a. Long Bones. The basic structure of a long bone is illustrated in figure 4-1
and discussed in paragraph 4-4. Example: femur.
b. Short Bones. The short bones, such as those of the wrist and feet, have a
thin layer of compact bone surrounding an inner mass of spongy bone.
Example: carpal bones.
c. Flat Bones. The flat bones are constructed with two plates of compact bone,
which enclose between them a layer of spongy bone. The spongy bone is richly
supplied with blood vessels and red marrow. Example: the cranial frontal bone.
d. Irregular Bones. The irregular bones are those that do not fit into the three
categories above. Example: a vertebra.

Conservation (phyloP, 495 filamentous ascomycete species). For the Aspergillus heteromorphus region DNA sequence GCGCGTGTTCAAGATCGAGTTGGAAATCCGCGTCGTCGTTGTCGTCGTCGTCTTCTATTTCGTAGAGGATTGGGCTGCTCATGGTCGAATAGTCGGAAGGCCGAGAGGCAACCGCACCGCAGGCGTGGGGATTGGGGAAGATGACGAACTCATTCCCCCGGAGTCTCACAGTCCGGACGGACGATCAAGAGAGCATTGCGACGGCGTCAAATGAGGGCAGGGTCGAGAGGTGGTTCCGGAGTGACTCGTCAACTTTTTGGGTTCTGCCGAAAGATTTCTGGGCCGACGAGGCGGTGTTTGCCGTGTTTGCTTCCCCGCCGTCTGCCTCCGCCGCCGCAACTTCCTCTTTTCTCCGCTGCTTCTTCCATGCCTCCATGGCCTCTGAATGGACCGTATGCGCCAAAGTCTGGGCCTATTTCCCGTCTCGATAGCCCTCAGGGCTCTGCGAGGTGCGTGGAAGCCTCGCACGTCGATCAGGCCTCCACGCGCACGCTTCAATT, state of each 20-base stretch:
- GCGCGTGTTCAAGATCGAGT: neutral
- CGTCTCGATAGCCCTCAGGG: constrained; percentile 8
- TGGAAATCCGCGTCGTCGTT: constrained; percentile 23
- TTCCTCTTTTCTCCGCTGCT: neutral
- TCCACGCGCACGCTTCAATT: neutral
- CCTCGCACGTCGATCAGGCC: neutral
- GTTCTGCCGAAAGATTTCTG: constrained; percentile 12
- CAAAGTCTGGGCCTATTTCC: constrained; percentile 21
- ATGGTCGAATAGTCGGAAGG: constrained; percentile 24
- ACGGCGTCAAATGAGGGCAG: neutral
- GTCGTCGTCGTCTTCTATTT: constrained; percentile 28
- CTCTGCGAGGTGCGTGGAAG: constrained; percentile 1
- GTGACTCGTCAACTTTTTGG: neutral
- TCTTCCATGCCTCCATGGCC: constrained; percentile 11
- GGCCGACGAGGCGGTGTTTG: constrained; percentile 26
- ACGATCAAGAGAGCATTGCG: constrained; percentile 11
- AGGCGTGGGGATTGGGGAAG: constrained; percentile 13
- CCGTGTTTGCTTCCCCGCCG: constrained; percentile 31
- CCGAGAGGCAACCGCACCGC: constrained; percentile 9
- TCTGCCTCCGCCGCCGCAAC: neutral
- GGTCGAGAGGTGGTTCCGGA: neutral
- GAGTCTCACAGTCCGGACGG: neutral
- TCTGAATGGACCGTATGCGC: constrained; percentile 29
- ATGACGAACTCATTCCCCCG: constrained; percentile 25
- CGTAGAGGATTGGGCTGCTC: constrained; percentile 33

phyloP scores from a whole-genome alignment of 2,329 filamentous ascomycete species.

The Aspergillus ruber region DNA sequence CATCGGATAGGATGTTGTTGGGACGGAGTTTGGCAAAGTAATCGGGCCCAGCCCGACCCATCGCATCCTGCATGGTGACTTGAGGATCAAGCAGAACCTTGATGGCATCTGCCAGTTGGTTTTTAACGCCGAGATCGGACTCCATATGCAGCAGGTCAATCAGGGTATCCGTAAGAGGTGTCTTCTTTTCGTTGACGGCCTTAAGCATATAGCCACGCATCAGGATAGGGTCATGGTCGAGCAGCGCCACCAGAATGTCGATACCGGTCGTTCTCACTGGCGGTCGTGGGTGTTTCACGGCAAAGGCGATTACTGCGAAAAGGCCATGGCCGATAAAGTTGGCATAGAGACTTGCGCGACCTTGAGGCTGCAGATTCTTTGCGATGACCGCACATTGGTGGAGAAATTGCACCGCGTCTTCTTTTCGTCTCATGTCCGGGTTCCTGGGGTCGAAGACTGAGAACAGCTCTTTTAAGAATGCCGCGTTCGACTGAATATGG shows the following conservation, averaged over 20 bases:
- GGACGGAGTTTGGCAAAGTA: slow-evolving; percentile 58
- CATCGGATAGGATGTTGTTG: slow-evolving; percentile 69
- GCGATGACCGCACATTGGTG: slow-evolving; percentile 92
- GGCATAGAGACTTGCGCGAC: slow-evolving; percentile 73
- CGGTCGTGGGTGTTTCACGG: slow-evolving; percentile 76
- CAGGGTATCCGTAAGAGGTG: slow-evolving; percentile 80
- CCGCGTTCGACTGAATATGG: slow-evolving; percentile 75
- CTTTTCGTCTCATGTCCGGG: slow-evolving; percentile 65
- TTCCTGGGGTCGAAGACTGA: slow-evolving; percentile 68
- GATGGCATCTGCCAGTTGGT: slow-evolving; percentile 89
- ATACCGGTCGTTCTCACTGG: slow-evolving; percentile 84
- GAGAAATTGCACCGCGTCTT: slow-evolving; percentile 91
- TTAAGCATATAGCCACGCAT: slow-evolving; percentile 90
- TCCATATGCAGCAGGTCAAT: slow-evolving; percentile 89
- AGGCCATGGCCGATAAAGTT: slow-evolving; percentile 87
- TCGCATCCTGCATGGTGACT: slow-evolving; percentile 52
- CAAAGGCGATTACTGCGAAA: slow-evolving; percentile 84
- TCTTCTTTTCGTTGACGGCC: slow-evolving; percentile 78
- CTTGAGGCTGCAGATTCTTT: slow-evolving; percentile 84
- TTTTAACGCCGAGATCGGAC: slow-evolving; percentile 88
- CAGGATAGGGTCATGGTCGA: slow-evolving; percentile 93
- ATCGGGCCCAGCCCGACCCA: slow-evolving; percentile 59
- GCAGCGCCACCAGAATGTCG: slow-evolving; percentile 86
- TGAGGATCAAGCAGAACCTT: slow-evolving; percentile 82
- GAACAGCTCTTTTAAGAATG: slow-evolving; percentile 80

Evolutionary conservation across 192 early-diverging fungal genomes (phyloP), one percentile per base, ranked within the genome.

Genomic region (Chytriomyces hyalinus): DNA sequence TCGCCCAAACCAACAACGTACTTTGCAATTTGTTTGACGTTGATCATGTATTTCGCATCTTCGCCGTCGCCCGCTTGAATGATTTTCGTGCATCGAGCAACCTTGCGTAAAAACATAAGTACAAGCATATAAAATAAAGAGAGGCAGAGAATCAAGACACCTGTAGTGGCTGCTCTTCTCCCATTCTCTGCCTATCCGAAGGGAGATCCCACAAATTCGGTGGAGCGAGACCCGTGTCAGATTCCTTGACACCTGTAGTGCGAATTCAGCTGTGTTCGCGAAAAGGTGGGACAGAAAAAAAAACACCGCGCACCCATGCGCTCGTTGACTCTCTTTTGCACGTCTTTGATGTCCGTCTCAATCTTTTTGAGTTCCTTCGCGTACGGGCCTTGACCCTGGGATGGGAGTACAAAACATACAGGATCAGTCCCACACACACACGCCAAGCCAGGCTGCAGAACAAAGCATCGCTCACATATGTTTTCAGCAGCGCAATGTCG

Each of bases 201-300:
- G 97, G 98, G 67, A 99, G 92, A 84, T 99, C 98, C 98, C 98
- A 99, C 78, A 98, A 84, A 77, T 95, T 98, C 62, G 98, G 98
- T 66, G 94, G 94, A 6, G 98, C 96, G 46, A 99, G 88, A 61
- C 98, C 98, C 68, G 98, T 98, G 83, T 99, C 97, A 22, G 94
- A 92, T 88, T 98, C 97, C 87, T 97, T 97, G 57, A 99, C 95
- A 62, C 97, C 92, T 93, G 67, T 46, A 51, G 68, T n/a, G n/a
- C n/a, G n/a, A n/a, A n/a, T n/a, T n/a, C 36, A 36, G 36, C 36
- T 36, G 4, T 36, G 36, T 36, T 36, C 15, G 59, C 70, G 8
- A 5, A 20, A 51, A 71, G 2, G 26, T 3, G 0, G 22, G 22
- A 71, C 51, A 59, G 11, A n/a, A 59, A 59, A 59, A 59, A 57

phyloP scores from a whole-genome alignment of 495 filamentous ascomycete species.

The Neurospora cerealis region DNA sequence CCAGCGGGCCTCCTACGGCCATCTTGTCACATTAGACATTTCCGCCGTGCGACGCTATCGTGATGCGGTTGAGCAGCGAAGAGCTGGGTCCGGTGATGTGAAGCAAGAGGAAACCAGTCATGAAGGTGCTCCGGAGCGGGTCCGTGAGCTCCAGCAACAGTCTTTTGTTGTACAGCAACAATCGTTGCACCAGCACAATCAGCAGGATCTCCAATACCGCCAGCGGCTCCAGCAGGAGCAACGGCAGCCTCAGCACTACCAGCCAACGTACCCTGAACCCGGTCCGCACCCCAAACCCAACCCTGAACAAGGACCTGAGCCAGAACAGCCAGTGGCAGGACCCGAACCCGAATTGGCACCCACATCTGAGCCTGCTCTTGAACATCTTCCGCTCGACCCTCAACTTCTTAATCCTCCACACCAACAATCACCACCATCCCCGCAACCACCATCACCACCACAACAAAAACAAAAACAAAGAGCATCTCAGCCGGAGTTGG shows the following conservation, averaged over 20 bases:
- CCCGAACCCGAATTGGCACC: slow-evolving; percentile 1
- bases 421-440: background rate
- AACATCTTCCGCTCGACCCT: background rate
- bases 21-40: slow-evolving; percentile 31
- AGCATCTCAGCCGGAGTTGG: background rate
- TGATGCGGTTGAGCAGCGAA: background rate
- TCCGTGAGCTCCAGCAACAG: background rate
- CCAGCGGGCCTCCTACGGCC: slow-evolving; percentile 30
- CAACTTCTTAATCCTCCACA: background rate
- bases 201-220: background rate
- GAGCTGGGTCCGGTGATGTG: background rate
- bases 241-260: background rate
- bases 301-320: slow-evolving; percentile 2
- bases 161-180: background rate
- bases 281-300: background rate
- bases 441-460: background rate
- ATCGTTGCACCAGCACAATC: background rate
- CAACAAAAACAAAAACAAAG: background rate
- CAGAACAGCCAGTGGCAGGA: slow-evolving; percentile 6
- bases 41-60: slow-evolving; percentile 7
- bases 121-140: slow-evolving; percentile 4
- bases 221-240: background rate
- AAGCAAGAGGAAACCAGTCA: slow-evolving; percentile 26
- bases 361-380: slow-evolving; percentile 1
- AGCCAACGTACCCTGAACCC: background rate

Section III. ARTHROLOGY--THE STUDY OF JOINTS (ARTICULATIONS)
A joint, or articulation, is the location where two or more bones meet.
4-8. TYPES OF JOINTS
Joints are classified according to the kind of material holding the bones together
and the relative freedom and kind of motion at the particular joint.
a. Fibrous Joints. Varying degrees of motion, from none to some, are possible
in fibrous joints.
(1) Syndesmosis. When the bones are held together by FCT (fibrous
connective tissue), the joint is referred to as a syndesmosis.
SYN = together
DESMOS = fiber (a tying material)
Example: The inferior tibio-fibular joint.
(2) Suture. When the bones are quite close together with a minimum of FCT,
the joint is known as a suture. Example: the joints between the cranial bones.
b. Bony Joints. Should the bones be united by bony material, the joint is
referred to as a synosteosis.
SYN = together
OSTEO = bone